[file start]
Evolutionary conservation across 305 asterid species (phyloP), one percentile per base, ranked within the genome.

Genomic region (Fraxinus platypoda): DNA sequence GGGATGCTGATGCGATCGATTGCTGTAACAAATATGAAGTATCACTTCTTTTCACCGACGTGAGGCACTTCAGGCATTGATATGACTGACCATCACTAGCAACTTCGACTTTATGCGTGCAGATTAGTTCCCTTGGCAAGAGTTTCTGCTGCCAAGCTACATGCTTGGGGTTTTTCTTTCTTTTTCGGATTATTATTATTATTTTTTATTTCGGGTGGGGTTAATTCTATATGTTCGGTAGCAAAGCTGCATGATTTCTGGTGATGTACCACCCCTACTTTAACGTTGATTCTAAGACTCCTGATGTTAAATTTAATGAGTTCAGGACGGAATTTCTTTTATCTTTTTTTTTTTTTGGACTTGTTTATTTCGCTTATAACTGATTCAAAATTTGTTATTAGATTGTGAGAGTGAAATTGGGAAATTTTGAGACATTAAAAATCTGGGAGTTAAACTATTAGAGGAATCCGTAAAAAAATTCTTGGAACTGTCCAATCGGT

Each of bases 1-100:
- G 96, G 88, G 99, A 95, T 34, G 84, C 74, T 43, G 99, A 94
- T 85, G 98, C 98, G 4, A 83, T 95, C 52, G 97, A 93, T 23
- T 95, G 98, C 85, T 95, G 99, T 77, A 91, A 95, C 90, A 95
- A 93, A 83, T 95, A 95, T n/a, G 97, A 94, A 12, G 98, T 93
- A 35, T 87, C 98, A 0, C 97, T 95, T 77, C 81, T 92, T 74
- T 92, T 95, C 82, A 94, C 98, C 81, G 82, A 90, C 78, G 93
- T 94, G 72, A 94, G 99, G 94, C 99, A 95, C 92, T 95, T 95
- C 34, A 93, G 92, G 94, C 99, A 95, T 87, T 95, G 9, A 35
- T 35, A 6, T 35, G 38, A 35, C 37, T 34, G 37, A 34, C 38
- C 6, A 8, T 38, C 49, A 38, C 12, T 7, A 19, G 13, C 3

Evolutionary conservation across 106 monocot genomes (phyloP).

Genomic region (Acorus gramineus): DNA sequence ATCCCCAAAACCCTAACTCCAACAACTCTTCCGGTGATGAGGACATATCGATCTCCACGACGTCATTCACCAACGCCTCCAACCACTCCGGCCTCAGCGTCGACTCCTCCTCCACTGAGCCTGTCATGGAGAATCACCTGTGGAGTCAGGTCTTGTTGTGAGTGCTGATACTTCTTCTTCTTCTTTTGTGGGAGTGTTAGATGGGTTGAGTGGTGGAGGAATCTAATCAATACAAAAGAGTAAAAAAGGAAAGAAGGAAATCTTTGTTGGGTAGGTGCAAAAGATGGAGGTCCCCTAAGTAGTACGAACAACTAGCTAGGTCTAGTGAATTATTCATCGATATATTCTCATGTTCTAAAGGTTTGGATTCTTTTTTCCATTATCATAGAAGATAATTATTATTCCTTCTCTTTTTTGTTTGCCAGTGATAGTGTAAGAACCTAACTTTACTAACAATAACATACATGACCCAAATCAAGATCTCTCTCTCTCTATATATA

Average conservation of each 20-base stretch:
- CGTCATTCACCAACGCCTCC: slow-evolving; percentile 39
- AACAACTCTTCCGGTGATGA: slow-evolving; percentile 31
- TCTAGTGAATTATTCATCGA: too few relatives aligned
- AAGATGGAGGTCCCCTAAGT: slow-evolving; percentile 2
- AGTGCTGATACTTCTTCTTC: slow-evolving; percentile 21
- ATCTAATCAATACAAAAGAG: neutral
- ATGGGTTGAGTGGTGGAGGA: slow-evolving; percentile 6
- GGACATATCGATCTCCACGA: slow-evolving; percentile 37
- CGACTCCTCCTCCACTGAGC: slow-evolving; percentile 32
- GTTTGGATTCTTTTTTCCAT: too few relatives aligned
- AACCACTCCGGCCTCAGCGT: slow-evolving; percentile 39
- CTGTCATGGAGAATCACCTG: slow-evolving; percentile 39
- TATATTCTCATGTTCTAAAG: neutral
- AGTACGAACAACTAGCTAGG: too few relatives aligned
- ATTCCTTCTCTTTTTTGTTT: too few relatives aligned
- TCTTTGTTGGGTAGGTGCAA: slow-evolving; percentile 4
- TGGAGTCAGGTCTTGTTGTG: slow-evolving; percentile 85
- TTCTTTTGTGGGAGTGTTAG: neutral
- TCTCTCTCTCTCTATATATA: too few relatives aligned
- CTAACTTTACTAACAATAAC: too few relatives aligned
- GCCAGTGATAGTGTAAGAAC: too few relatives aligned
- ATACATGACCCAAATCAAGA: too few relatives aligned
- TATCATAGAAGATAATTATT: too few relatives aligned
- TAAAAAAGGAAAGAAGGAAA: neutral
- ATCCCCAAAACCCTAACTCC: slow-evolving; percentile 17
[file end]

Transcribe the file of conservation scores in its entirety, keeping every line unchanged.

Evolutionary conservation across 305 asterid species (phyloP), one percentile per base, ranked within the genome.

Genomic region (Fraxinus platypoda): DNA sequence GGGATGCTGATGCGATCGATTGCTGTAACAAATATGAAGTATCACTTCTTTTCACCGACGTGAGGCACTTCAGGCATTGATATGACTGACCATCACTAGCAACTTCGACTTTATGCGTGCAGATTAGTTCCCTTGGCAAGAGTTTCTGCTGCCAAGCTACATGCTTGGGGTTTTTCTTTCTTTTTCGGATTATTATTATTATTTTTTATTTCGGGTGGGGTTAATTCTATATGTTCGGTAGCAAAGCTGCATGATTTCTGGTGATGTACCACCCCTACTTTAACGTTGATTCTAAGACTCCTGATGTTAAATTTAATGAGTTCAGGACGGAATTTCTTTTATCTTTTTTTTTTTTTGGACTTGTTTATTTCGCTTATAACTGATTCAAAATTTGTTATTAGATTGTGAGAGTGAAATTGGGAAATTTTGAGACATTAAAAATCTGGGAGTTAAACTATTAGAGGAATCCGTAAAAAAATTCTTGGAACTGTCCAATCGGT

Each of bases 1-100:
- G 96, G 88, G 99, A 95, T 34, G 84, C 74, T 43, G 99, A 94
- T 85, G 98, C 98, G 4, A 83, T 95, C 52, G 97, A 93, T 23
- T 95, G 98, C 85, T 95, G 99, T 77, A 91, A 95, C 90, A 95
- A 93, A 83, T 95, A 95, T n/a, G 97, A 94, A 12, G 98, T 93
- A 35, T 87, C 98, A 0, C 97, T 95, T 77, C 81, T 92, T 74
- T 92, T 95, C 82, A 94, C 98, C 81, G 82, A 90, C 78, G 93
- T 94, G 72, A 94, G 99, G 94, C 99, A 95, C 92, T 95, T 95
- C 34, A 93, G 92, G 94, C 99, A 95, T 87, T 95, G 9, A 35
- T 35, A 6, T 35, G 38, A 35, C 37, T 34, G 37, A 34, C 38
- C 6, A 8, T 38, C 49, A 38, C 12, T 7, A 19, G 13, C 3

Evolutionary conservation across 106 monocot genomes (phyloP).

Genomic region (Acorus gramineus): DNA sequence ATCCCCAAAACCCTAACTCCAACAACTCTTCCGGTGATGAGGACATATCGATCTCCACGACGTCATTCACCAACGCCTCCAACCACTCCGGCCTCAGCGTCGACTCCTCCTCCACTGAGCCTGTCATGGAGAATCACCTGTGGAGTCAGGTCTTGTTGTGAGTGCTGATACTTCTTCTTCTTCTTTTGTGGGAGTGTTAGATGGGTTGAGTGGTGGAGGAATCTAATCAATACAAAAGAGTAAAAAAGGAAAGAAGGAAATCTTTGTTGGGTAGGTGCAAAAGATGGAGGTCCCCTAAGTAGTACGAACAACTAGCTAGGTCTAGTGAATTATTCATCGATATATTCTCATGTTCTAAAGGTTTGGATTCTTTTTTCCATTATCATAGAAGATAATTATTATTCCTTCTCTTTTTTGTTTGCCAGTGATAGTGTAAGAACCTAACTTTACTAACAATAACATACATGACCCAAATCAAGATCTCTCTCTCTCTATATATA

Average conservation of each 20-base stretch:
- CGTCATTCACCAACGCCTCC: slow-evolving; percentile 39
- AACAACTCTTCCGGTGATGA: slow-evolving; percentile 31
- TCTAGTGAATTATTCATCGA: too few relatives aligned
- AAGATGGAGGTCCCCTAAGT: slow-evolving; percentile 2
- AGTGCTGATACTTCTTCTTC: slow-evolving; percentile 21
- ATCTAATCAATACAAAAGAG: neutral
- ATGGGTTGAGTGGTGGAGGA: slow-evolving; percentile 6
- GGACATATCGATCTCCACGA: slow-evolving; percentile 37
- CGACTCCTCCTCCACTGAGC: slow-evolving; percentile 32
- GTTTGGATTCTTTTTTCCAT: too few relatives aligned
- AACCACTCCGGCCTCAGCGT: slow-evolving; percentile 39
- CTGTCATGGAGAATCACCTG: slow-evolving; percentile 39
- TATATTCTCATGTTCTAAAG: neutral
- AGTACGAACAACTAGCTAGG: too few relatives aligned
- ATTCCTTCTCTTTTTTGTTT: too few relatives aligned
- TCTTTGTTGGGTAGGTGCAA: slow-evolving; percentile 4
- TGGAGTCAGGTCTTGTTGTG: slow-evolving; percentile 85
- TTCTTTTGTGGGAGTGTTAG: neutral
- TCTCTCTCTCTCTATATATA: too few relatives aligned
- CTAACTTTACTAACAATAAC: too few relatives aligned
- GCCAGTGATAGTGTAAGAAC: too few relatives aligned
- ATACATGACCCAAATCAAGA: too few relatives aligned
- TATCATAGAAGATAATTATT: too few relatives aligned
- TAAAAAAGGAAAGAAGGAAA: neutral
- ATCCCCAAAACCCTAACTCC: slow-evolving; percentile 17